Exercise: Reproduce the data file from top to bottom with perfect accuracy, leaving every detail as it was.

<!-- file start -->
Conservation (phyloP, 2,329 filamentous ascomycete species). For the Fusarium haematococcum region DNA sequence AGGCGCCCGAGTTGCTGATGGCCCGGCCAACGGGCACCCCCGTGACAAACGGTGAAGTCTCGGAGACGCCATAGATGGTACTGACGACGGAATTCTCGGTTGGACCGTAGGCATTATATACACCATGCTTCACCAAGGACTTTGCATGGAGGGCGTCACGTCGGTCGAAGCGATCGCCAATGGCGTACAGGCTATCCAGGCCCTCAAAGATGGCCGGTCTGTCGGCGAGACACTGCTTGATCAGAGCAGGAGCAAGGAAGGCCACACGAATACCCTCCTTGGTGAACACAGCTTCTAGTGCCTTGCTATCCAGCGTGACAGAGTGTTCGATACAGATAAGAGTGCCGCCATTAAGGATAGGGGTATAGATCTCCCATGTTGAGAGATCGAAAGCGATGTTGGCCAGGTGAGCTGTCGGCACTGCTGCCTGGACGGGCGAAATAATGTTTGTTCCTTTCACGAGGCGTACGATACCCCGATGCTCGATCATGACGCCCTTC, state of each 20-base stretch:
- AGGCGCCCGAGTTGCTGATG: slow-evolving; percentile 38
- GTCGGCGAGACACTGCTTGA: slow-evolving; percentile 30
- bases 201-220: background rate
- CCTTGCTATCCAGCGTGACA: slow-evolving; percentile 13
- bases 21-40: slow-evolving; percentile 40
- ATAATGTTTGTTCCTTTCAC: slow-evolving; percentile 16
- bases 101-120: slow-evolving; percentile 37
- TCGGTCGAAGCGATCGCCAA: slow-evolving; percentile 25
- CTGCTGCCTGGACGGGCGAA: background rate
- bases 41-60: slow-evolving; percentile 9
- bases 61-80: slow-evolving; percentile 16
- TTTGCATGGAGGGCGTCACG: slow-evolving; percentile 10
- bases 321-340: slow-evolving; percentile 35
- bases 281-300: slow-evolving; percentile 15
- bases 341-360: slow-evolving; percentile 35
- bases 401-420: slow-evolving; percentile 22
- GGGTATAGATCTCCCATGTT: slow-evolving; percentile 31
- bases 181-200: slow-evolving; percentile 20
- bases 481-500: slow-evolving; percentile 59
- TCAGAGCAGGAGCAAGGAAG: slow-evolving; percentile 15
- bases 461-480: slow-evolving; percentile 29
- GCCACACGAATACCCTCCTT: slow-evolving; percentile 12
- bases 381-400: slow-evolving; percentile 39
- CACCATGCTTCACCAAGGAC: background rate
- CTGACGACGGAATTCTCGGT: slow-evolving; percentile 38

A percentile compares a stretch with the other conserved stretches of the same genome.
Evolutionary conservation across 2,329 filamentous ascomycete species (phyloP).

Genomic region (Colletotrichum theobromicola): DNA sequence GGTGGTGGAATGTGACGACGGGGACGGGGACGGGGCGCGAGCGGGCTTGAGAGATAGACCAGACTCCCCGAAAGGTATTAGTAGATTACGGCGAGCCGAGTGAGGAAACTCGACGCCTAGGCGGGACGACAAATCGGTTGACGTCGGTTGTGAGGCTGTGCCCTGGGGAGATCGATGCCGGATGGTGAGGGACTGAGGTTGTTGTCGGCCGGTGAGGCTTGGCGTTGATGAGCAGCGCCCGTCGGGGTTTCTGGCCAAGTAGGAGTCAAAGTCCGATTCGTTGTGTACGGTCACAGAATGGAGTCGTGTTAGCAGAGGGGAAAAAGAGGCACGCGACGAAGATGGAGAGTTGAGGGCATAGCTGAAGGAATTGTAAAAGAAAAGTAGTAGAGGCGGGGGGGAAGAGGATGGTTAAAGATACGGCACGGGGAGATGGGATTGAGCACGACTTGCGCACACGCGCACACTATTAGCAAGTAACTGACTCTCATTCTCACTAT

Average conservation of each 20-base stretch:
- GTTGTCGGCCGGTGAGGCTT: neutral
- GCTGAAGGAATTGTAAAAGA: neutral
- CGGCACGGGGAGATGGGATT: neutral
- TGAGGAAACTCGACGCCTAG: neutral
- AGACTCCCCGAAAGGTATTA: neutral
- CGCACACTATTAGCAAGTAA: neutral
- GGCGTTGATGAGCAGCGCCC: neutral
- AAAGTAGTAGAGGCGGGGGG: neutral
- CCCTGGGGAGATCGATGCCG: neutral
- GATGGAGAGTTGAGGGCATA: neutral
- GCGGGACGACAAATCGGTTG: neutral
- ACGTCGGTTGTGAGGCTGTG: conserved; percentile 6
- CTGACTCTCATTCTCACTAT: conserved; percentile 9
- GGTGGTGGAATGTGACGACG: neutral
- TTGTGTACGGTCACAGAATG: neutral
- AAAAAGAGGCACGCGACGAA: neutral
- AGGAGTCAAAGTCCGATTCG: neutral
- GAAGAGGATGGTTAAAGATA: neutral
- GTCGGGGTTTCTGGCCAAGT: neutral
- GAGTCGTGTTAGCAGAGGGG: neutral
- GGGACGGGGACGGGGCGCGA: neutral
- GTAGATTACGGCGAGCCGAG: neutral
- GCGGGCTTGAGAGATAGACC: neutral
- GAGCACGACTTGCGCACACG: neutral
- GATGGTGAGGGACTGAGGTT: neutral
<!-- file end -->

Conservation (phyloP, 2,329 filamentous ascomycete species). For the Fusarium haematococcum region DNA sequence AGGCGCCCGAGTTGCTGATGGCCCGGCCAACGGGCACCCCCGTGACAAACGGTGAAGTCTCGGAGACGCCATAGATGGTACTGACGACGGAATTCTCGGTTGGACCGTAGGCATTATATACACCATGCTTCACCAAGGACTTTGCATGGAGGGCGTCACGTCGGTCGAAGCGATCGCCAATGGCGTACAGGCTATCCAGGCCCTCAAAGATGGCCGGTCTGTCGGCGAGACACTGCTTGATCAGAGCAGGAGCAAGGAAGGCCACACGAATACCCTCCTTGGTGAACACAGCTTCTAGTGCCTTGCTATCCAGCGTGACAGAGTGTTCGATACAGATAAGAGTGCCGCCATTAAGGATAGGGGTATAGATCTCCCATGTTGAGAGATCGAAAGCGATGTTGGCCAGGTGAGCTGTCGGCACTGCTGCCTGGACGGGCGAAATAATGTTTGTTCCTTTCACGAGGCGTACGATACCCCGATGCTCGATCATGACGCCCTTC, state of each 20-base stretch:
- AGGCGCCCGAGTTGCTGATG: slow-evolving; percentile 38
- GTCGGCGAGACACTGCTTGA: slow-evolving; percentile 30
- bases 201-220: background rate
- CCTTGCTATCCAGCGTGACA: slow-evolving; percentile 13
- bases 21-40: slow-evolving; percentile 40
- ATAATGTTTGTTCCTTTCAC: slow-evolving; percentile 16
- bases 101-120: slow-evolving; percentile 37
- TCGGTCGAAGCGATCGCCAA: slow-evolving; percentile 25
- CTGCTGCCTGGACGGGCGAA: background rate
- bases 41-60: slow-evolving; percentile 9
- bases 61-80: slow-evolving; percentile 16
- TTTGCATGGAGGGCGTCACG: slow-evolving; percentile 10
- bases 321-340: slow-evolving; percentile 35
- bases 281-300: slow-evolving; percentile 15
- bases 341-360: slow-evolving; percentile 35
- bases 401-420: slow-evolving; percentile 22
- GGGTATAGATCTCCCATGTT: slow-evolving; percentile 31
- bases 181-200: slow-evolving; percentile 20
- bases 481-500: slow-evolving; percentile 59
- TCAGAGCAGGAGCAAGGAAG: slow-evolving; percentile 15
- bases 461-480: slow-evolving; percentile 29
- GCCACACGAATACCCTCCTT: slow-evolving; percentile 12
- bases 381-400: slow-evolving; percentile 39
- CACCATGCTTCACCAAGGAC: background rate
- CTGACGACGGAATTCTCGGT: slow-evolving; percentile 38

A percentile compares a stretch with the other conserved stretches of the same genome.
Evolutionary conservation across 2,329 filamentous ascomycete species (phyloP).

Genomic region (Colletotrichum theobromicola): DNA sequence GGTGGTGGAATGTGACGACGGGGACGGGGACGGGGCGCGAGCGGGCTTGAGAGATAGACCAGACTCCCCGAAAGGTATTAGTAGATTACGGCGAGCCGAGTGAGGAAACTCGACGCCTAGGCGGGACGACAAATCGGTTGACGTCGGTTGTGAGGCTGTGCCCTGGGGAGATCGATGCCGGATGGTGAGGGACTGAGGTTGTTGTCGGCCGGTGAGGCTTGGCGTTGATGAGCAGCGCCCGTCGGGGTTTCTGGCCAAGTAGGAGTCAAAGTCCGATTCGTTGTGTACGGTCACAGAATGGAGTCGTGTTAGCAGAGGGGAAAAAGAGGCACGCGACGAAGATGGAGAGTTGAGGGCATAGCTGAAGGAATTGTAAAAGAAAAGTAGTAGAGGCGGGGGGGAAGAGGATGGTTAAAGATACGGCACGGGGAGATGGGATTGAGCACGACTTGCGCACACGCGCACACTATTAGCAAGTAACTGACTCTCATTCTCACTAT

Average conservation of each 20-base stretch:
- GTTGTCGGCCGGTGAGGCTT: neutral
- GCTGAAGGAATTGTAAAAGA: neutral
- CGGCACGGGGAGATGGGATT: neutral
- TGAGGAAACTCGACGCCTAG: neutral
- AGACTCCCCGAAAGGTATTA: neutral
- CGCACACTATTAGCAAGTAA: neutral
- GGCGTTGATGAGCAGCGCCC: neutral
- AAAGTAGTAGAGGCGGGGGG: neutral
- CCCTGGGGAGATCGATGCCG: neutral
- GATGGAGAGTTGAGGGCATA: neutral
- GCGGGACGACAAATCGGTTG: neutral
- ACGTCGGTTGTGAGGCTGTG: conserved; percentile 6
- CTGACTCTCATTCTCACTAT: conserved; percentile 9
- GGTGGTGGAATGTGACGACG: neutral
- TTGTGTACGGTCACAGAATG: neutral
- AAAAAGAGGCACGCGACGAA: neutral
- AGGAGTCAAAGTCCGATTCG: neutral
- GAAGAGGATGGTTAAAGATA: neutral
- GTCGGGGTTTCTGGCCAAGT: neutral
- GAGTCGTGTTAGCAGAGGGG: neutral
- GGGACGGGGACGGGGCGCGA: neutral
- GTAGATTACGGCGAGCCGAG: neutral
- GCGGGCTTGAGAGATAGACC: neutral
- GAGCACGACTTGCGCACACG: neutral
- GATGGTGAGGGACTGAGGTT: neutral